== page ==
BusinessWeek is the only major business magazine on a weekly cycle (it does have two double issues). It is larger than Forbes and Fortune and brings in more money. But, the McGraw-Hill (MHP) property is extraordinarily weak online.
24/7 Wall St. was able to get a full thirteen months of visitor and pageview data for the largest financial websites. The information is pulled from comScore’s monthly website measurements and runs through August 2007.
BusinessWeek would seem to have a good print platform for driving web users. The magazine claims a worldwide readership of 4.8 million. The global edition of the magazine has a circulation of 900,000.
But, these figures do not drive much of an online audience. Based on comScore’s numbers, BusinessWeek Online had 1.893 million unique visitors in August 2007. That drove 11 million pageviews. Forbes Properties had 6.081 million unique visitors and 64 million pageviews. Dow Jones had 5.362 million unique visitors and 60 million pageviews.
BusinessWeek Online ranked 21st in pageviews among all financial websites in August, behind sites including TheStreet, Morningstar, Bloomberg, CNBC, Reuters, and Investors.com.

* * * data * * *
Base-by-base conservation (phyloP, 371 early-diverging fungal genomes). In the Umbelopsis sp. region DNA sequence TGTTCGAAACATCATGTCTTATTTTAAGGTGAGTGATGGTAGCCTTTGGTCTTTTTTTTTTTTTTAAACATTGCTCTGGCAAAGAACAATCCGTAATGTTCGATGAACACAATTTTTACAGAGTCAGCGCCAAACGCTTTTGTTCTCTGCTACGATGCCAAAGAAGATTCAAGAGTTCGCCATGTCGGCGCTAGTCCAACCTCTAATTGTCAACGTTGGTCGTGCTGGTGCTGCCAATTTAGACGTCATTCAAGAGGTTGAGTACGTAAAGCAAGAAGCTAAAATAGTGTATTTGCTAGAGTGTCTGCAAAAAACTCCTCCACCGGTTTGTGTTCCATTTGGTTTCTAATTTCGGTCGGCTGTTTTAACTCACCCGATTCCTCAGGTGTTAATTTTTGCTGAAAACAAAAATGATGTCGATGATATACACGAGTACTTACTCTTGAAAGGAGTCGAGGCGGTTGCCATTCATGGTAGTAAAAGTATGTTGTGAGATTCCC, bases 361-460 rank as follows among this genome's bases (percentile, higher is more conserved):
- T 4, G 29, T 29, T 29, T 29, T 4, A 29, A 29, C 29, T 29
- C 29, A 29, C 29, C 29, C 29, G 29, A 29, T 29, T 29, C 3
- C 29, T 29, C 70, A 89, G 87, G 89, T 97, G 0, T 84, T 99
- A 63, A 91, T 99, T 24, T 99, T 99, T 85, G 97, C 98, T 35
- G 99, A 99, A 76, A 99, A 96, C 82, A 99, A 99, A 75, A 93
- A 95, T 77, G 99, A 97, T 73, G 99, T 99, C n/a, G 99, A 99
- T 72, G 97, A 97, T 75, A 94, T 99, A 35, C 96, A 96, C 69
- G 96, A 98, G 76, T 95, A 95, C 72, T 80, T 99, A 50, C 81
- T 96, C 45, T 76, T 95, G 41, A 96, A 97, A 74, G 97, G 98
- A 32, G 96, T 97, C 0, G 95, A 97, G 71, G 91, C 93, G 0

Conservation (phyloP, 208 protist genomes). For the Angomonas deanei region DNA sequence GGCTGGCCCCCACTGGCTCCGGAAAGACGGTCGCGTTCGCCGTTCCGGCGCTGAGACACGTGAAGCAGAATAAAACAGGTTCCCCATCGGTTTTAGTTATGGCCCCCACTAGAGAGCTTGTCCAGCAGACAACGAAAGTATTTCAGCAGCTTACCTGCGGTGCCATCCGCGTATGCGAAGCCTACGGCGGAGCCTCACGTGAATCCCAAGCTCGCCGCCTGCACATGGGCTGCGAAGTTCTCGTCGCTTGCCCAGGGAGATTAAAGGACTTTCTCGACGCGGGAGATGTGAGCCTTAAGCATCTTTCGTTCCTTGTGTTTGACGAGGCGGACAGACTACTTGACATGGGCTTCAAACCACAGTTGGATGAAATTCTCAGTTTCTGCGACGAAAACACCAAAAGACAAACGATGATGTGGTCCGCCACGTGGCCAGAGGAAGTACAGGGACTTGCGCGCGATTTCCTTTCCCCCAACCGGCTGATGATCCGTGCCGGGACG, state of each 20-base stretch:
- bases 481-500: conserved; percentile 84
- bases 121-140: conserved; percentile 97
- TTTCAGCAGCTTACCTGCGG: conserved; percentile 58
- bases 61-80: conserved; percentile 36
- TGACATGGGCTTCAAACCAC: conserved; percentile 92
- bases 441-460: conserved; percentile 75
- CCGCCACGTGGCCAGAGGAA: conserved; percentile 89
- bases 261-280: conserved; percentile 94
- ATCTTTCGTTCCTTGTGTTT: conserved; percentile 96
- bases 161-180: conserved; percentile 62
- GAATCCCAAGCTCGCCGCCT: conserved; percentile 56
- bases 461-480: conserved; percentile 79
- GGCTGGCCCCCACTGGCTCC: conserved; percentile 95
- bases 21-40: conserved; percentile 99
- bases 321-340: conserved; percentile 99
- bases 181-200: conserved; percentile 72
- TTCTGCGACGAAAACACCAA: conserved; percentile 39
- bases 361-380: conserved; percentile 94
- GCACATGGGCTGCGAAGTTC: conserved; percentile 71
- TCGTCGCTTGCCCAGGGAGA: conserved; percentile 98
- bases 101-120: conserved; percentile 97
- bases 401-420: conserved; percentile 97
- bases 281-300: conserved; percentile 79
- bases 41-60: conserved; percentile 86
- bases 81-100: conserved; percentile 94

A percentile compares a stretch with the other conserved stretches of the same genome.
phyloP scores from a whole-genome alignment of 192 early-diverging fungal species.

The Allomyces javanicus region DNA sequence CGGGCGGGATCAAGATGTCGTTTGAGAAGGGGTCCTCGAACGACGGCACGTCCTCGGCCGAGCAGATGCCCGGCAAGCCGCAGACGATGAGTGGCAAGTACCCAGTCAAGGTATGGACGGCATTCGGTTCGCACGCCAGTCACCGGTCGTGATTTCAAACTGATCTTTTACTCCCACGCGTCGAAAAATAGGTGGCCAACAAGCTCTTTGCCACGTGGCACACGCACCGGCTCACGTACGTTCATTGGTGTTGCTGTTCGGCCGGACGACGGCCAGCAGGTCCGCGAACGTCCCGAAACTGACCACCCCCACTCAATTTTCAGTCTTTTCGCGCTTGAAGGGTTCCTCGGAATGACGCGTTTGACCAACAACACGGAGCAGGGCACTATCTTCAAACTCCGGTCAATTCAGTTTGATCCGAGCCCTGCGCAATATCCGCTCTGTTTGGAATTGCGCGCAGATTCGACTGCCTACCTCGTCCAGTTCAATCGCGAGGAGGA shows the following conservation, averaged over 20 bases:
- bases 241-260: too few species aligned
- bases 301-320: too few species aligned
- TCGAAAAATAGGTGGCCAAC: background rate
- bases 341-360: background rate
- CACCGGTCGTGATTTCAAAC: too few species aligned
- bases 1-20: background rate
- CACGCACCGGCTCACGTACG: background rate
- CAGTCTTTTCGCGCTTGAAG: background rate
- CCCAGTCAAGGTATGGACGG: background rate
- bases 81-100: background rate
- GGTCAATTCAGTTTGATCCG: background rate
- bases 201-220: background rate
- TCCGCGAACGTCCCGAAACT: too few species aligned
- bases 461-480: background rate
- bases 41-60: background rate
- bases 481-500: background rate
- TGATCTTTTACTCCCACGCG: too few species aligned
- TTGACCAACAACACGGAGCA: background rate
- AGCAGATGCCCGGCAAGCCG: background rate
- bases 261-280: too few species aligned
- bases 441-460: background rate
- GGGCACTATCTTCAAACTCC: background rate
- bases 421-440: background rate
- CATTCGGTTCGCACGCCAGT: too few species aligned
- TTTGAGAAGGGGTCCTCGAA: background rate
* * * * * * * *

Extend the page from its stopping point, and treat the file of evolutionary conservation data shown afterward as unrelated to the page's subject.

A look at the figures from August 2006 compared to the most recent month shows that BusinessWeek has gone from 27 million pageviews to 11 million.
While there is no way to say for certain why the website does not do better, there are a few things that stand out about BusinessWeek Online. The first is that the major stories are not updated regularly. The more successful financial sites update their major content much more frequently. BusinessWeek almost certainly has the staff to do this, but the only current information on the front page is from The Associated Press.
BusinessWeek Online does not make use of video content on its homepage. The market info charts are almost impossible to read. And, critical navigation for the Investing and Technology sections are below the fold instead of down the right hand side.
With print advertising falling each year, the online editions of major magazines become much more important.
BusinessWeek Online has a lot of ground to make up.
Douglas A. McIntyre can be reached at email@example.com. He does not own securities in companies that he writes about.